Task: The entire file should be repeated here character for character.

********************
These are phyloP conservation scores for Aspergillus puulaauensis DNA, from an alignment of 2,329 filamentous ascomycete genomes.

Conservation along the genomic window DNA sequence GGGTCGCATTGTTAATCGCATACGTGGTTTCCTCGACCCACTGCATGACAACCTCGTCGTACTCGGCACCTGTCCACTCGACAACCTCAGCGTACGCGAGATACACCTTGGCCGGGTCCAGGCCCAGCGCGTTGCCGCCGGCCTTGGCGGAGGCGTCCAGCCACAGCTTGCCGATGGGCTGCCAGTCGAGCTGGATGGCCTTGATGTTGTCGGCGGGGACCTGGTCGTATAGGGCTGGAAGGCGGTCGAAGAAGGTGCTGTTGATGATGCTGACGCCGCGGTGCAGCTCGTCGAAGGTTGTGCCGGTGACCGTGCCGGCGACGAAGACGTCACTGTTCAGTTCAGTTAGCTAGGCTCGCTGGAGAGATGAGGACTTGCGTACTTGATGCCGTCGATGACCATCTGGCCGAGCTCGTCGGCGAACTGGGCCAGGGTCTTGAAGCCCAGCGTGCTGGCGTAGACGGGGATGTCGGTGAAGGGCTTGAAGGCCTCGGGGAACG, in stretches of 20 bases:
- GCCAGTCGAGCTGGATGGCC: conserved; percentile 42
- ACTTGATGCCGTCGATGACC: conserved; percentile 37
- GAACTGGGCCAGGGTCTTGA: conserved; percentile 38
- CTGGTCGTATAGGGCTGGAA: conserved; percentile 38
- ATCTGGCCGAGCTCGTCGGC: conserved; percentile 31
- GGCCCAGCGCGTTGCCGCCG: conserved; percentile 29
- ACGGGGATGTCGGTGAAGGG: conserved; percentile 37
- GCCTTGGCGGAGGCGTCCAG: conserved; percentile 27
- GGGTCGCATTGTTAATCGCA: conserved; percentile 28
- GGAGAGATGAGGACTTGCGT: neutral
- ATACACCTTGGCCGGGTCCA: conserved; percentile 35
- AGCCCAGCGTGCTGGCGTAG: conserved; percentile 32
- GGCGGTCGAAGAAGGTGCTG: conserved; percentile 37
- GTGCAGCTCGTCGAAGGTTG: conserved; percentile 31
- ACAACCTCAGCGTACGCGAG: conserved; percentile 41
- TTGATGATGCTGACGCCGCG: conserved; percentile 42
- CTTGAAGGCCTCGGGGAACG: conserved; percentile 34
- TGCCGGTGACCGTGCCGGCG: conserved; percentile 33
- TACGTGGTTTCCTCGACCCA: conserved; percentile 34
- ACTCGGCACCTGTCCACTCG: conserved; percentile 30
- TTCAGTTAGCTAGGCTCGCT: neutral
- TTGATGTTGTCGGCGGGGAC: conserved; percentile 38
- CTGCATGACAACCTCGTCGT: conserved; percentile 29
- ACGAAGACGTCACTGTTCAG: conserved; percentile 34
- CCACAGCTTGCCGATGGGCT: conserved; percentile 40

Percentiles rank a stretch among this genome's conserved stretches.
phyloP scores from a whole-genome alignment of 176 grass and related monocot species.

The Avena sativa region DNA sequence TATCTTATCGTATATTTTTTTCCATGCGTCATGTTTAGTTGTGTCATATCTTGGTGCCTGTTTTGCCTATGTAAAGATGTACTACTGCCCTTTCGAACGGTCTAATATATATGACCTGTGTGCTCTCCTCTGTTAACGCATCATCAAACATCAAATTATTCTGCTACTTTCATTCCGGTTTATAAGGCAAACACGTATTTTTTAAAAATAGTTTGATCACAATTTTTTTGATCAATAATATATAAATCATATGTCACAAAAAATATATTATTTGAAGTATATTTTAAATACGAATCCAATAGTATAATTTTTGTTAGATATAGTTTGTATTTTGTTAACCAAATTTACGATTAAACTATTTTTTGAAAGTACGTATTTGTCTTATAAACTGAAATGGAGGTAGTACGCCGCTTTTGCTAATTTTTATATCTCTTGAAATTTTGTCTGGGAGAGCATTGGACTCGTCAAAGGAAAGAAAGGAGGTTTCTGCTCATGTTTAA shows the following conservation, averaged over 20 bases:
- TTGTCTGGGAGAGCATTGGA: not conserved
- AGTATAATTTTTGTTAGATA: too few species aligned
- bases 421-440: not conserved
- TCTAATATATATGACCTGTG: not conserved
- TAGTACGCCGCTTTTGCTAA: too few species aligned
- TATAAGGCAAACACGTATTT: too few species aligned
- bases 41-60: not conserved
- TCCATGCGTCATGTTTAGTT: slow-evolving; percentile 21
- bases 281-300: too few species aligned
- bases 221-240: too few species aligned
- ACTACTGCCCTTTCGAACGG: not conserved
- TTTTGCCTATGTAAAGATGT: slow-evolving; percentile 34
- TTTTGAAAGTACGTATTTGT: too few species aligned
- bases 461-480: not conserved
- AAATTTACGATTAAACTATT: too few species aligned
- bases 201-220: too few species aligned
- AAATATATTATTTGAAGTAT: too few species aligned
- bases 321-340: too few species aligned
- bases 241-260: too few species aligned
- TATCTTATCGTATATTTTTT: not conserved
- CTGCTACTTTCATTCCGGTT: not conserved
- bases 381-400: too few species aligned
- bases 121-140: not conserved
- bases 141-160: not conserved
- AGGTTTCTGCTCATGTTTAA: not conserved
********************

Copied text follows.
These are phyloP conservation scores for Aspergillus puulaauensis DNA, from an alignment of 2,329 filamentous ascomycete genomes.

Conservation along the genomic window DNA sequence GGGTCGCATTGTTAATCGCATACGTGGTTTCCTCGACCCACTGCATGACAACCTCGTCGTACTCGGCACCTGTCCACTCGACAACCTCAGCGTACGCGAGATACACCTTGGCCGGGTCCAGGCCCAGCGCGTTGCCGCCGGCCTTGGCGGAGGCGTCCAGCCACAGCTTGCCGATGGGCTGCCAGTCGAGCTGGATGGCCTTGATGTTGTCGGCGGGGACCTGGTCGTATAGGGCTGGAAGGCGGTCGAAGAAGGTGCTGTTGATGATGCTGACGCCGCGGTGCAGCTCGTCGAAGGTTGTGCCGGTGACCGTGCCGGCGACGAAGACGTCACTGTTCAGTTCAGTTAGCTAGGCTCGCTGGAGAGATGAGGACTTGCGTACTTGATGCCGTCGATGACCATCTGGCCGAGCTCGTCGGCGAACTGGGCCAGGGTCTTGAAGCCCAGCGTGCTGGCGTAGACGGGGATGTCGGTGAAGGGCTTGAAGGCCTCGGGGAACG, in stretches of 20 bases:
- GCCAGTCGAGCTGGATGGCC: conserved; percentile 42
- ACTTGATGCCGTCGATGACC: conserved; percentile 37
- GAACTGGGCCAGGGTCTTGA: conserved; percentile 38
- CTGGTCGTATAGGGCTGGAA: conserved; percentile 38
- ATCTGGCCGAGCTCGTCGGC: conserved; percentile 31
- GGCCCAGCGCGTTGCCGCCG: conserved; percentile 29
- ACGGGGATGTCGGTGAAGGG: conserved; percentile 37
- GCCTTGGCGGAGGCGTCCAG: conserved; percentile 27
- GGGTCGCATTGTTAATCGCA: conserved; percentile 28
- GGAGAGATGAGGACTTGCGT: neutral
- ATACACCTTGGCCGGGTCCA: conserved; percentile 35
- AGCCCAGCGTGCTGGCGTAG: conserved; percentile 32
- GGCGGTCGAAGAAGGTGCTG: conserved; percentile 37
- GTGCAGCTCGTCGAAGGTTG: conserved; percentile 31
- ACAACCTCAGCGTACGCGAG: conserved; percentile 41
- TTGATGATGCTGACGCCGCG: conserved; percentile 42
- CTTGAAGGCCTCGGGGAACG: conserved; percentile 34
- TGCCGGTGACCGTGCCGGCG: conserved; percentile 33
- TACGTGGTTTCCTCGACCCA: conserved; percentile 34
- ACTCGGCACCTGTCCACTCG: conserved; percentile 30
- TTCAGTTAGCTAGGCTCGCT: neutral
- TTGATGTTGTCGGCGGGGAC: conserved; percentile 38
- CTGCATGACAACCTCGTCGT: conserved; percentile 29
- ACGAAGACGTCACTGTTCAG: conserved; percentile 34
- CCACAGCTTGCCGATGGGCT: conserved; percentile 40

Percentiles rank a stretch among this genome's conserved stretches.
phyloP scores from a whole-genome alignment of 176 grass and related monocot species.

The Avena sativa region DNA sequence TATCTTATCGTATATTTTTTTCCATGCGTCATGTTTAGTTGTGTCATATCTTGGTGCCTGTTTTGCCTATGTAAAGATGTACTACTGCCCTTTCGAACGGTCTAATATATATGACCTGTGTGCTCTCCTCTGTTAACGCATCATCAAACATCAAATTATTCTGCTACTTTCATTCCGGTTTATAAGGCAAACACGTATTTTTTAAAAATAGTTTGATCACAATTTTTTTGATCAATAATATATAAATCATATGTCACAAAAAATATATTATTTGAAGTATATTTTAAATACGAATCCAATAGTATAATTTTTGTTAGATATAGTTTGTATTTTGTTAACCAAATTTACGATTAAACTATTTTTTGAAAGTACGTATTTGTCTTATAAACTGAAATGGAGGTAGTACGCCGCTTTTGCTAATTTTTATATCTCTTGAAATTTTGTCTGGGAGAGCATTGGACTCGTCAAAGGAAAGAAAGGAGGTTTCTGCTCATGTTTAA shows the following conservation, averaged over 20 bases:
- TTGTCTGGGAGAGCATTGGA: not conserved
- AGTATAATTTTTGTTAGATA: too few species aligned
- bases 421-440: not conserved
- TCTAATATATATGACCTGTG: not conserved
- TAGTACGCCGCTTTTGCTAA: too few species aligned
- TATAAGGCAAACACGTATTT: too few species aligned
- bases 41-60: not conserved
- TCCATGCGTCATGTTTAGTT: slow-evolving; percentile 21
- bases 281-300: too few species aligned
- bases 221-240: too few species aligned
- ACTACTGCCCTTTCGAACGG: not conserved
- TTTTGCCTATGTAAAGATGT: slow-evolving; percentile 34
- TTTTGAAAGTACGTATTTGT: too few species aligned
- bases 461-480: not conserved
- AAATTTACGATTAAACTATT: too few species aligned
- bases 201-220: too few species aligned
- AAATATATTATTTGAAGTAT: too few species aligned
- bases 321-340: too few species aligned
- bases 241-260: too few species aligned
- TATCTTATCGTATATTTTTT: not conserved
- CTGCTACTTTCATTCCGGTT: not conserved
- bases 381-400: too few species aligned
- bases 121-140: not conserved
- bases 141-160: not conserved
- AGGTTTCTGCTCATGTTTAA: not conserved